A hacker group codenamed Carbanak has stolen over $1bn from 100 banks in more than 30 regions, according to research from Kaspersky Lab.
The security firm revealed the campaign in a report seen by V3. Carbanak has been active since late 2013 and primarily targets banks in Russia, the US, Germany, China and Ukraine.
Kaspersky has also seen evidence that the operation is expanding to target European institutions.
Carbanak has the hallmarks of an advanced persistent threat (APT) and initially targets victims with spear phishing emails designed to look like legitimate banking communications.
The messages contain malicious Microsoft Word and Control Panel Applet attachments that exploit flaws in Microsoft Office 2003, 2007 and 2010 (CVE-2012-0158 and CVE-2013-3906) and Microsoft Word (CVE-2014-1761) to execute the Carbanak backdoor.
The hackers then begin a reconnaissance phase targeting bank employees, particularly systems administrators. The next phase involves siphoning data and recording videos of the staff which are then sent to a C2 server owned by the group.
The hackers use the intelligence to move through the victim's network to gain access to a variety of systems, including money processing services, ATMs and financial accounts.
Once in, the hackers steal money in a variety of ways, including transferring sums to accounts in the US and China using the Swift service.
The hackers also exploit ATM networks to force cash machines to dispense money at specific times for collection by money mules.
Kaspersky reported that the hackers limit each transfer to a maximum of $10m and have hit some banks multiple times.
V3 contacted several banks, including Barclays, RBS and JP Morgan, to see whether they had fallen victim to Carbanak or were taking action to combat the threat. JP Morgan declined to comment.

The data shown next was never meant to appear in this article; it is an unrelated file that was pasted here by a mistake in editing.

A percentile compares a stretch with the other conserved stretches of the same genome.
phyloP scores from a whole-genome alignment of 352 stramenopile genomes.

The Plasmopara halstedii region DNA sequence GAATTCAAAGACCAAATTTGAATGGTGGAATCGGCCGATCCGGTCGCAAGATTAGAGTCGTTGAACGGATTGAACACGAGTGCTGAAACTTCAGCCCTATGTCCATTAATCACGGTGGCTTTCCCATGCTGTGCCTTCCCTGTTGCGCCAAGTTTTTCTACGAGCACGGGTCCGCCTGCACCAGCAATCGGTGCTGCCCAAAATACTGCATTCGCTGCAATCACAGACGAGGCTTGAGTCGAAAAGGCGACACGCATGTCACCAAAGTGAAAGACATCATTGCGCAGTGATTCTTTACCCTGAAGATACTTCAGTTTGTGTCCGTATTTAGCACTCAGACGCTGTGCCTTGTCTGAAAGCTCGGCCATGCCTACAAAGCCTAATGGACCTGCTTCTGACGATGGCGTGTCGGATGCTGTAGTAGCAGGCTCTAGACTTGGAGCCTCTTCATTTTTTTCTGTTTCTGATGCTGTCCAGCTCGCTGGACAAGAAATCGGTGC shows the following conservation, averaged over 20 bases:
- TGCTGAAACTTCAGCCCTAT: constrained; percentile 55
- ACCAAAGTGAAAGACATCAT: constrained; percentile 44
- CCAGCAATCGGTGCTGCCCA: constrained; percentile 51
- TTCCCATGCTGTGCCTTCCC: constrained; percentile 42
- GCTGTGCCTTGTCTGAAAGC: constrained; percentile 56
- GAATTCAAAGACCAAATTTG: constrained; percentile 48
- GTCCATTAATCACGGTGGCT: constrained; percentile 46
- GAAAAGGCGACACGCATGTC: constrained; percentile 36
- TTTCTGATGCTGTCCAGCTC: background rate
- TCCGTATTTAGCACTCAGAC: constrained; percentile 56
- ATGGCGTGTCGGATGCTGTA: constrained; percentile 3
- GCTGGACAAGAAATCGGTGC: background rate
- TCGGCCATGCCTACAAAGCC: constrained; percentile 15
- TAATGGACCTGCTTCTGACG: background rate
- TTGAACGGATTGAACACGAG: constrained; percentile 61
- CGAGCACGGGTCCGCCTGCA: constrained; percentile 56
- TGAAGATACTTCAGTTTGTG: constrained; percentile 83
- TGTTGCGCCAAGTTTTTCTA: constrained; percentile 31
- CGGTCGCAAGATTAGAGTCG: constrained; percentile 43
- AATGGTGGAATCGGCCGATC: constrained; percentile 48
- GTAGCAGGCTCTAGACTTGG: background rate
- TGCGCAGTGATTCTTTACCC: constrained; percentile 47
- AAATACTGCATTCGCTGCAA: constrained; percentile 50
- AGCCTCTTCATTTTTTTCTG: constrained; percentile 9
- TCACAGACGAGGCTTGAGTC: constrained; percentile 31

An RBS spokesperson told V3: "RBS has not been a target of this crime group or this activity."
The campaign's discovery and success rate has led to concerns in the security community.
Imperva CTO Amichai Shulman said that the gang's high success rate proves that banks' existing defence technologies are inadequate.
"Whatever technologies these banks were using to protect themselves failed. It's time to look for new technologies," he said.
"Such an operation resulted in countless acts of internal credential theft and explorations within the bank network.
"Clearly setting up traps within end stations would have triggered multiple alerts over time. Organisations must deploy this new technology."
Paul Glass, senior associate at international law firm Taylor Wessing, agreed but added that new technologies must be complemented with robust employee training.
"This is an extremely sophisticated attack that used a number of methods of obtaining money from a wide range of banks. However, the entry point into the banks was a tried and tested technique - spear phishing," he said.
"This is another example of the importance of education of staff, both to minimise the risk of opening attachments that contain malicious payloads, and to take immediate action if they realise that they have opened a malicious attachment."
Glass expects Carbanak's discovery to lead to action by financial regulators.
"Regulators will want detailed explanations from the affected banks as to how access was obtained, the extent of compromise of each bank's systems, and how such a serious attack went undetected for many months," he said.
Carbanak's campaign follows wider concerns about financial institutions' cyber security.
Darktrace director of technology Dave Palmer reported that hackers breached an unnamed financial service and stole data for six months before being detected in January.
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